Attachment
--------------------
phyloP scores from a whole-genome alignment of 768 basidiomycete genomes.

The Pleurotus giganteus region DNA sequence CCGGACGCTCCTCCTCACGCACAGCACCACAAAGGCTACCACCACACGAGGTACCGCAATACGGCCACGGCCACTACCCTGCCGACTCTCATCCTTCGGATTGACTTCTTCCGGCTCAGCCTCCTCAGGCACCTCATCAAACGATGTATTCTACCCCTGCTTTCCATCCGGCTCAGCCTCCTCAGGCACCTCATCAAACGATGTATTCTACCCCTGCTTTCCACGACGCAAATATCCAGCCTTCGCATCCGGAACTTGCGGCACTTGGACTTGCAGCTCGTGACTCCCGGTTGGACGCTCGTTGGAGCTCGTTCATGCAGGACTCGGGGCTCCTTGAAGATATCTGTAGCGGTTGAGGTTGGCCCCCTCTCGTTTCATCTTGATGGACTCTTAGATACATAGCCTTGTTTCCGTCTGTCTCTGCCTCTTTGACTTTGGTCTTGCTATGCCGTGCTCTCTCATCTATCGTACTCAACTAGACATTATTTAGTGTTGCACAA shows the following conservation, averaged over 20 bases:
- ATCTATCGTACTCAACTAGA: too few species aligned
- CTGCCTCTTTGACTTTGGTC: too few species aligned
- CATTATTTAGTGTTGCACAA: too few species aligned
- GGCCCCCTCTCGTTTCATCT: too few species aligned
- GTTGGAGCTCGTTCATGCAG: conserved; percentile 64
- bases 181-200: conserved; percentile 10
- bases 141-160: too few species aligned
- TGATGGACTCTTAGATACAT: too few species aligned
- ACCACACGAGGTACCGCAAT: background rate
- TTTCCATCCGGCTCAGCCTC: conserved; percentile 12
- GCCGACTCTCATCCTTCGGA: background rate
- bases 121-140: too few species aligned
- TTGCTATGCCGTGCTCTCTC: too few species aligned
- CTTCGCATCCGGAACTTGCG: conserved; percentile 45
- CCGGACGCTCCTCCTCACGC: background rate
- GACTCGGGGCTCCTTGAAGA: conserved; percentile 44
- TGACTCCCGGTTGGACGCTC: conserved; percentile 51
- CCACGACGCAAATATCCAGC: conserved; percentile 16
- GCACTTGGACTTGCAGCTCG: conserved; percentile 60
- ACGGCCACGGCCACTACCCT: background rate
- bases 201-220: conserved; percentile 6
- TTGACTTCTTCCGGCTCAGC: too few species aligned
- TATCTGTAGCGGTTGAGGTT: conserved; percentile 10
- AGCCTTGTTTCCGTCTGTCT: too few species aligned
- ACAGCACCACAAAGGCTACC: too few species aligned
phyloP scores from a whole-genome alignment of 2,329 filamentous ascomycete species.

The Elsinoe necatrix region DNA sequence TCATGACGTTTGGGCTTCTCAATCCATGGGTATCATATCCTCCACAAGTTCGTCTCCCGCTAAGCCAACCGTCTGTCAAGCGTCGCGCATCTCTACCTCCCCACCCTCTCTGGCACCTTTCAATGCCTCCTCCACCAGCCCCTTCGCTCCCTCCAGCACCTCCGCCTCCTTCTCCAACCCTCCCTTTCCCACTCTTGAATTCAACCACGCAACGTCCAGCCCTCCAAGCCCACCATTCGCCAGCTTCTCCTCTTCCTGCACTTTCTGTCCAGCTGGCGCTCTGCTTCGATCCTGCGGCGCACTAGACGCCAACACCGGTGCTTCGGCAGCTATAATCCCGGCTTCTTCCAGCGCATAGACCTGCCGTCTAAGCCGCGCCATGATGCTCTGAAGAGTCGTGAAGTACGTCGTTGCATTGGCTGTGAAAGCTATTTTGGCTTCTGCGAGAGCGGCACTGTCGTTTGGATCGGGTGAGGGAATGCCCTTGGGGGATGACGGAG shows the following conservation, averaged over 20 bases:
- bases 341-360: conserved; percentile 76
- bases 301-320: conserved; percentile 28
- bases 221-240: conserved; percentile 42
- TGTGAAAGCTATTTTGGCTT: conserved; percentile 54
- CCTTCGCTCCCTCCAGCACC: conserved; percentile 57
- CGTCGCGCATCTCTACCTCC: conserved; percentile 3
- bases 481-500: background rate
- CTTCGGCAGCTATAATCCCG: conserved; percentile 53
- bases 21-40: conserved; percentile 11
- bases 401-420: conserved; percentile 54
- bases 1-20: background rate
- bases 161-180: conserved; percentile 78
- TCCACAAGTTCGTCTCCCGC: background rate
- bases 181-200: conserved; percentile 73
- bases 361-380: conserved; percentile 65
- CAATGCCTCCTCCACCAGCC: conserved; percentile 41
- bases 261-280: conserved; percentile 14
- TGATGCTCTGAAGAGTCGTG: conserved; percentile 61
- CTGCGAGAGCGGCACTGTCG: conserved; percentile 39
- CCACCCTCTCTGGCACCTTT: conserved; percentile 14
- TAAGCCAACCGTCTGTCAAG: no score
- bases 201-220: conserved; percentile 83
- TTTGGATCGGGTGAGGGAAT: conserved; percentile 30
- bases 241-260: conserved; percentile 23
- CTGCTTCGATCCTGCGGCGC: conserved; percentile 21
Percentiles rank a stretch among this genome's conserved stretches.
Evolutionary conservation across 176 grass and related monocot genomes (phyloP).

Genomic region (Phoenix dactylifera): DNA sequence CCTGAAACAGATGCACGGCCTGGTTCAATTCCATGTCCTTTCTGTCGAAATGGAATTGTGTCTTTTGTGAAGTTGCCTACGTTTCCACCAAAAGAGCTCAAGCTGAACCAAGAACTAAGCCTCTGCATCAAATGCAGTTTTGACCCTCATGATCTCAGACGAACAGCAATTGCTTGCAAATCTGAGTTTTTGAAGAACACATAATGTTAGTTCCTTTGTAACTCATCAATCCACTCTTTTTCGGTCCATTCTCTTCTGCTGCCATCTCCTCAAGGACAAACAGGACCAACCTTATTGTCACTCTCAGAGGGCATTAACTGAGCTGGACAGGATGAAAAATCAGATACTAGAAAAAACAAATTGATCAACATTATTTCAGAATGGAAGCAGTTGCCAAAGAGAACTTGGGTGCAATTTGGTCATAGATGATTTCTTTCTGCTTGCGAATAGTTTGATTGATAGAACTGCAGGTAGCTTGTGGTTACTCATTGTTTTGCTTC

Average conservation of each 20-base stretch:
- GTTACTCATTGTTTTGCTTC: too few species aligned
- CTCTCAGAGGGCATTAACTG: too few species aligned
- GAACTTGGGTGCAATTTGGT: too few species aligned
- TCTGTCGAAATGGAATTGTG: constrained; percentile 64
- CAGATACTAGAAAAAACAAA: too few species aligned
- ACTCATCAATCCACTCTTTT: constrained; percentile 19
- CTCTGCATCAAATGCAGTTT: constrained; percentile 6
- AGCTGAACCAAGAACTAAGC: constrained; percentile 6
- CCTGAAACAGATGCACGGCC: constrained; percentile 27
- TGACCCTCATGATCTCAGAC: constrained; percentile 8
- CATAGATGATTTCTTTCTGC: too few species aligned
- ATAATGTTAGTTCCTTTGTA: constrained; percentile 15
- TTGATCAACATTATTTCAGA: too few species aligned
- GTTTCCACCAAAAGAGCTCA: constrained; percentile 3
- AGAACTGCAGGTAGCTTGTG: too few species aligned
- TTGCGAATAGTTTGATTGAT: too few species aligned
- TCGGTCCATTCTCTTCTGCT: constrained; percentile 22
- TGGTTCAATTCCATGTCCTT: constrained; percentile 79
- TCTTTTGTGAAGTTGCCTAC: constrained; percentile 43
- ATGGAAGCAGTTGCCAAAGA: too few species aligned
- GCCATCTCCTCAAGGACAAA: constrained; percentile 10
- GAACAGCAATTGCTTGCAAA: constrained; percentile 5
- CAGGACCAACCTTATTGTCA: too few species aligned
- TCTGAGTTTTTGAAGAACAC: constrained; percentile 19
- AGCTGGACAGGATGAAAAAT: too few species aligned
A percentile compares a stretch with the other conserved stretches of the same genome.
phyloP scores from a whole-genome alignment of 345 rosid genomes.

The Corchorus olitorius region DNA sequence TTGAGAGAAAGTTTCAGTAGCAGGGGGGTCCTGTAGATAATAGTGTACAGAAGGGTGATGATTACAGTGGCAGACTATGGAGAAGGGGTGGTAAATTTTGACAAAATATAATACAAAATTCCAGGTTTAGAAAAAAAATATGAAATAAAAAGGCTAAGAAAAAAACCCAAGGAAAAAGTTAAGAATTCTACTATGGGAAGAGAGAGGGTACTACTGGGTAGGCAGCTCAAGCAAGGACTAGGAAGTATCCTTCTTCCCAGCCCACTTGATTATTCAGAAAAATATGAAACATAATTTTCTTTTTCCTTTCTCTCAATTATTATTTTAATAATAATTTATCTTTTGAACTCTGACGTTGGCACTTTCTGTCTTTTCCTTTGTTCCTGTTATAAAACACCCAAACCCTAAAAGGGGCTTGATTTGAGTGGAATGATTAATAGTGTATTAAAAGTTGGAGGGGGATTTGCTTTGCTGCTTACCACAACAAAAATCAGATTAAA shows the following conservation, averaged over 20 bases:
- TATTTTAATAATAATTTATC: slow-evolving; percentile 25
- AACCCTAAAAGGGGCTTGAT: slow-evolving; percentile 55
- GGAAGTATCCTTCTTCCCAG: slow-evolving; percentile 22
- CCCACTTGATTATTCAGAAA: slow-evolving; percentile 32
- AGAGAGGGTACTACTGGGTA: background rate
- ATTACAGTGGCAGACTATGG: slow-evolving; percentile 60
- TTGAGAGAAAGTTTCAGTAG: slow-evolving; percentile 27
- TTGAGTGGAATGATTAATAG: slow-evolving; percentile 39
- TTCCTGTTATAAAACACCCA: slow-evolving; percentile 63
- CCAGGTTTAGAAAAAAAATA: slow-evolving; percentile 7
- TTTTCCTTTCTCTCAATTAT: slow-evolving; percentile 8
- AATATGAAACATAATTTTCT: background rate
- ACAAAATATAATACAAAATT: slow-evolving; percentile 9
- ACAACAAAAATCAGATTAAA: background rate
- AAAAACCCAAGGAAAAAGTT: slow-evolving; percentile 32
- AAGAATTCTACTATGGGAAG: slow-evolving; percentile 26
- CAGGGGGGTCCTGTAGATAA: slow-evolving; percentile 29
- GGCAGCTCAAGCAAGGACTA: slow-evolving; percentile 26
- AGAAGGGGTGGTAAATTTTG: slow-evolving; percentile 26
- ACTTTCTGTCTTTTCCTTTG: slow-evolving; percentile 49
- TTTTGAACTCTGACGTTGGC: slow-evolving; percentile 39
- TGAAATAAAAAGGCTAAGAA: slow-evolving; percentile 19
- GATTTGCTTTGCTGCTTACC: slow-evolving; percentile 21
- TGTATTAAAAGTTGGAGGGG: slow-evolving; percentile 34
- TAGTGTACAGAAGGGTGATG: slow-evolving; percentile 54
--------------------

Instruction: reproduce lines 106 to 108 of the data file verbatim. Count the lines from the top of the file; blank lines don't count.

- ACTTTCTGTCTTTTCCTTTG: slow-evolving; percentile 49
- TTTTGAACTCTGACGTTGGC: slow-evolving; percentile 39
- TGAAATAAAAAGGCTAAGAA: slow-evolving; percentile 19